Its a known fact that business owners must comply with all Federal, State, city/town to ensure their business is legal and runs smoothly.  States and cities/towns are of local nature and still hold enormous power over how they want their businesses to run.  Not all is lost.  Besides compliance, there is another way to make sure the business process in the community is doable.  Business owners can and should become an integral part of their local government.  They can work with and participate in the community to ensure they reflect the area and assist growth in the community which in turn improve their chances of staying afloat and profiting.

Written by Margarita Smirnova, Esq.

If you have a specific question relating to your business or any other legal questions, please contact Margarita

Call: (617)398-7482

E-mail: margarita.smirnova@gmail.com

 

 

 

 

 

 

 

 

 

 

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July 29, 2012   Posted by: Margarita Smirnova

Use disclaimers if you want to prevent your e-mail communications from turning into a legally binding contract.

Internet has already changed our lives and how we do business.  A definition of a deal is also evolving!  For better or worse, Massachusetts E-Sign law is changing the way we do transactions today.  A Massachusetts case Feldberg v. Coxall (May 22, 2012) says that an email with an unsigned offer may create a binding agreement.  In its decision, the court relied on the Uniform Electronic Transactions Act, Massachusetts General Laws, chapter 110G. The main factors are the context and the surrounding circumstances of between the parties’ communication.

The case involved a real estate transaction consisting of an undeveloped property located in Sudbury, Massachusetts.  Parties negotiated and the prospective buyer e-mailed an offer to the seller with definitive price tag in the amount of $475,000.00.  Later, the prospective seller refused to sell the property.  The issue was whether the emails reflected an offer and acceptance sufficient to show a present intent to be bound to the purchase and sale.  The buyer sued.  The buyer claimed that emails reflected the binding contractual agreement because it satisfied the Statute of Fraud requirements.  See Feldberg v. Coxall.  Under the Statute of Fraud, agreements involving land transaction must be signed.  See http://www.malegislature.gov/Laws/GeneralLaws for more information.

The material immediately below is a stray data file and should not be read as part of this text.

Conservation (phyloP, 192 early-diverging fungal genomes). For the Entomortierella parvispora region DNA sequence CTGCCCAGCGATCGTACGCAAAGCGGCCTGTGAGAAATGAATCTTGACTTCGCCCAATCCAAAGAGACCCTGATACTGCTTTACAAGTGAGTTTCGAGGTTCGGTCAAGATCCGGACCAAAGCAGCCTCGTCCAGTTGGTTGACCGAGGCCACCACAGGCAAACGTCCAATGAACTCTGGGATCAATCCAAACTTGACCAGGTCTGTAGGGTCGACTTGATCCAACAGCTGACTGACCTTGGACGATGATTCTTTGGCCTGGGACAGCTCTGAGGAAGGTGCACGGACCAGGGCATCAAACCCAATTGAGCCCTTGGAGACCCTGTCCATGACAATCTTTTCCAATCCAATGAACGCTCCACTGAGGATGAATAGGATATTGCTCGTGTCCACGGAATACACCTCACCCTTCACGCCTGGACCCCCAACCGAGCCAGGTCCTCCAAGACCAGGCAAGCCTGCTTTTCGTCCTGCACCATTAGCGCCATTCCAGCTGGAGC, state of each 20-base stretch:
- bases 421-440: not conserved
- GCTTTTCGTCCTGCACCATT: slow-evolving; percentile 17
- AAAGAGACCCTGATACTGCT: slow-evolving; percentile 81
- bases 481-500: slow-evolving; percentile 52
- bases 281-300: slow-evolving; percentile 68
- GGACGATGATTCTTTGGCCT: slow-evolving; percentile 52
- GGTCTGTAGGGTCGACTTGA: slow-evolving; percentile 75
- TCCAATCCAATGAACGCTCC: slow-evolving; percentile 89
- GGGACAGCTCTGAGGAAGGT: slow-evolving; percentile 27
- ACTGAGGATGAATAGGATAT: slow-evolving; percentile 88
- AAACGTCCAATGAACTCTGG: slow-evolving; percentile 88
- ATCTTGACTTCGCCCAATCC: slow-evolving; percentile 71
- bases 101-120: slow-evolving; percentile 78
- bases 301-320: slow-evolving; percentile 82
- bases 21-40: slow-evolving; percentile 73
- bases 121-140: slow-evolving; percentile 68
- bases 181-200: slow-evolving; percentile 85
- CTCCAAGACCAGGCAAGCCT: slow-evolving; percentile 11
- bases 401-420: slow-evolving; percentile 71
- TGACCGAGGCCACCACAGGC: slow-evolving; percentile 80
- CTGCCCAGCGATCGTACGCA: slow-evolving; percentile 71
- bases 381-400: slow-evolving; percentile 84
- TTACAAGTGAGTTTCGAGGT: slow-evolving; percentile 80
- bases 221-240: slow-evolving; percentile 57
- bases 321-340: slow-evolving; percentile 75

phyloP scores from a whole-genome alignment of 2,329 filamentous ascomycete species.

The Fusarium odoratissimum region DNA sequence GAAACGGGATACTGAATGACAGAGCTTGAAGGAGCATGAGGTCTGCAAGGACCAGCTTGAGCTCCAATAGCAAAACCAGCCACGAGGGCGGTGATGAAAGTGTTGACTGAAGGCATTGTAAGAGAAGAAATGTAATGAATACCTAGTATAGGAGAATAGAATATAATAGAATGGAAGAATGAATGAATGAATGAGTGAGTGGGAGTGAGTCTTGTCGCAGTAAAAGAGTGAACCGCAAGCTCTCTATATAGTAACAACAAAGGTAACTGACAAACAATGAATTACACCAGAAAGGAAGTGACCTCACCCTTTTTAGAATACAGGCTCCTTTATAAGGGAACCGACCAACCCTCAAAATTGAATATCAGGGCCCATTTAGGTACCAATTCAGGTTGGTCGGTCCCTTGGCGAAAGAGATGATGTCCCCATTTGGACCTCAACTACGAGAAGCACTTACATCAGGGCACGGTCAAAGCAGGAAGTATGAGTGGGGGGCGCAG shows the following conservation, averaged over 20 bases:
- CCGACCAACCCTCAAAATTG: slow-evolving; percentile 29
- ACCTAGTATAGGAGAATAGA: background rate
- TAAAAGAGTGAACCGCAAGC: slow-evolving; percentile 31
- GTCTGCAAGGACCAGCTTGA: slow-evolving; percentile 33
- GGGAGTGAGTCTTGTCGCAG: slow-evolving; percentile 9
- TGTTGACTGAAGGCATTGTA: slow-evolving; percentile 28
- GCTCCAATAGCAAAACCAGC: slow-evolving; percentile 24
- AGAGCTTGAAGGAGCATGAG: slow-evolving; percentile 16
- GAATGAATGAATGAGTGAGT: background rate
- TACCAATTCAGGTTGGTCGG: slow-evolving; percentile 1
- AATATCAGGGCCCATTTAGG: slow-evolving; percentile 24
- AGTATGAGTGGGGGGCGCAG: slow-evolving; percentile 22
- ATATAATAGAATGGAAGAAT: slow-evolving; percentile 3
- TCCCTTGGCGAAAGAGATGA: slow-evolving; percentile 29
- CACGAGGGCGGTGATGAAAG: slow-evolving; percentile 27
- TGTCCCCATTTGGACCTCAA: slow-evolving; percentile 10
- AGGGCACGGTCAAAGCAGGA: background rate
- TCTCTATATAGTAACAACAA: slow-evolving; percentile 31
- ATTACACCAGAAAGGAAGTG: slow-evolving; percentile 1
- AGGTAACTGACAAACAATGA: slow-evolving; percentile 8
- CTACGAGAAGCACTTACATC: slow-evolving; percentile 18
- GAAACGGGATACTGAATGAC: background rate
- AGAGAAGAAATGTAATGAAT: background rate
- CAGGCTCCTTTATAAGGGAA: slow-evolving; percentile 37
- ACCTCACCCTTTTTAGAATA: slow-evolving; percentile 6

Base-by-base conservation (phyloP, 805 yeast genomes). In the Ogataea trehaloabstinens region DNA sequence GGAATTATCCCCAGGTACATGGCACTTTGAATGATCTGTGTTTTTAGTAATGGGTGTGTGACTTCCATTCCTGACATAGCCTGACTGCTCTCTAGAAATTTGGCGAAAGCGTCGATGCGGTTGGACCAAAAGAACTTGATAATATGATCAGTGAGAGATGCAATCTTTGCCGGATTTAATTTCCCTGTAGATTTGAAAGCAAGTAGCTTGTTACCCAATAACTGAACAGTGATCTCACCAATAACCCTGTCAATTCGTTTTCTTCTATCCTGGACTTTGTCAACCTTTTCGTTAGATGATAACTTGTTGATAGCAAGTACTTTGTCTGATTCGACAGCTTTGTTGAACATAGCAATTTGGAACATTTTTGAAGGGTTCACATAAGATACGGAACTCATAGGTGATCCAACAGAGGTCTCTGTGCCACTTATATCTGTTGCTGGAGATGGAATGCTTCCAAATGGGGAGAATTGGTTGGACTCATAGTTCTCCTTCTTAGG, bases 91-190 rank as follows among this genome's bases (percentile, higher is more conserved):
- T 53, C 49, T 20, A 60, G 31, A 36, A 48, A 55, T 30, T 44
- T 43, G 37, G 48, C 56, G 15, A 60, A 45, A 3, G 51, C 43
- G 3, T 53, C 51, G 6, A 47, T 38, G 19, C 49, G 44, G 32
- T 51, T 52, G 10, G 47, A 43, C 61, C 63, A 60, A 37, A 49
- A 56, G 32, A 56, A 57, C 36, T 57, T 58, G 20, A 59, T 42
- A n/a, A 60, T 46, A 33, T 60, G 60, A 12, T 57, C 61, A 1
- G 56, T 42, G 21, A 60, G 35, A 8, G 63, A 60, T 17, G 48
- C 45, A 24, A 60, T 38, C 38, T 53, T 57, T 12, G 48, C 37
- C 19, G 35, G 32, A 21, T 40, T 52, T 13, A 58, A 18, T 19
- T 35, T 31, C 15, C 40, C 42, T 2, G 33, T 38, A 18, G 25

Essentially, the best way to prevent an unwanted contract from forming is to include a disclaimer in your e-mail correspondence stating that the e-mail exchange will not constitute a binding agreement unless signed in writing or stated otherwise.

Written by Margarita Smirnova, Esq.

If you have a specific question relating to your business, please contact
Margarita

Call: (617)875-8663

E-mail: margarita.smirnova@gmail.com

May 22, 2012   Posted by: Margarita Smirnova

Monitoring of Sensitive Information, Warrants and Legal Response!

In a recent US v. Jones, (January 2012) decision the US Supreme Court held that “the Government’s attachment of the GPS device to the vehicle, and its use of that device to monitor the vehicle’s movements, constitutes a search under the Fourth Amendment.”  In Jones, the police obtained the warrant but didn’t quite properly execute it.  While the Jones case was mostly the 4th Amendment of the US Constitution and its protections and warrant issues, the key issue in my mind was the surveillance and how far it can go without the warrant.  Warrant less surveillance has been a hot topic forever.  Law responds depending on political movement of what is considered the bad guy at that certain period of time.

Now, US Supreme Court is going to hear a new case.  This time the question involves a post Sept. 11 government’s aggressive use of electronic surveillance.  The scrutiny is over the validity of an amendment to the Foreign Intelligence Surveillance Act (FISA) which is about disclosure of the “secret program to wiretap the international communications of people suspected of terrorist ties without obtaining court warrants,” according to the New York times.  In other words its about the wiretapping law of 2008.

While I clearly understand the “security” reasons behind this particular legislation, it is always the current state of affairs in the country that makes up the decision of the judges.  I find it fascinating how each new legislation especially of this huge caliber brings out the gray area that eventually shapes our legal history in the long run.

See below, Supreme Court Agrees to Hear Case on Surveillance, by Adam Liptak, May 21, 2012 
 http://www.nytimes.com/2012/05/22/us/justices-agree-to-hear-surveillance-challenge.html?_r=1&hp

Written by Margarita Smirnova, Esq.

If you have a specific question relating to your business, please contact
Margarita

Call: (617)398-7482

E-mail: margarita.smirnova@gmail.com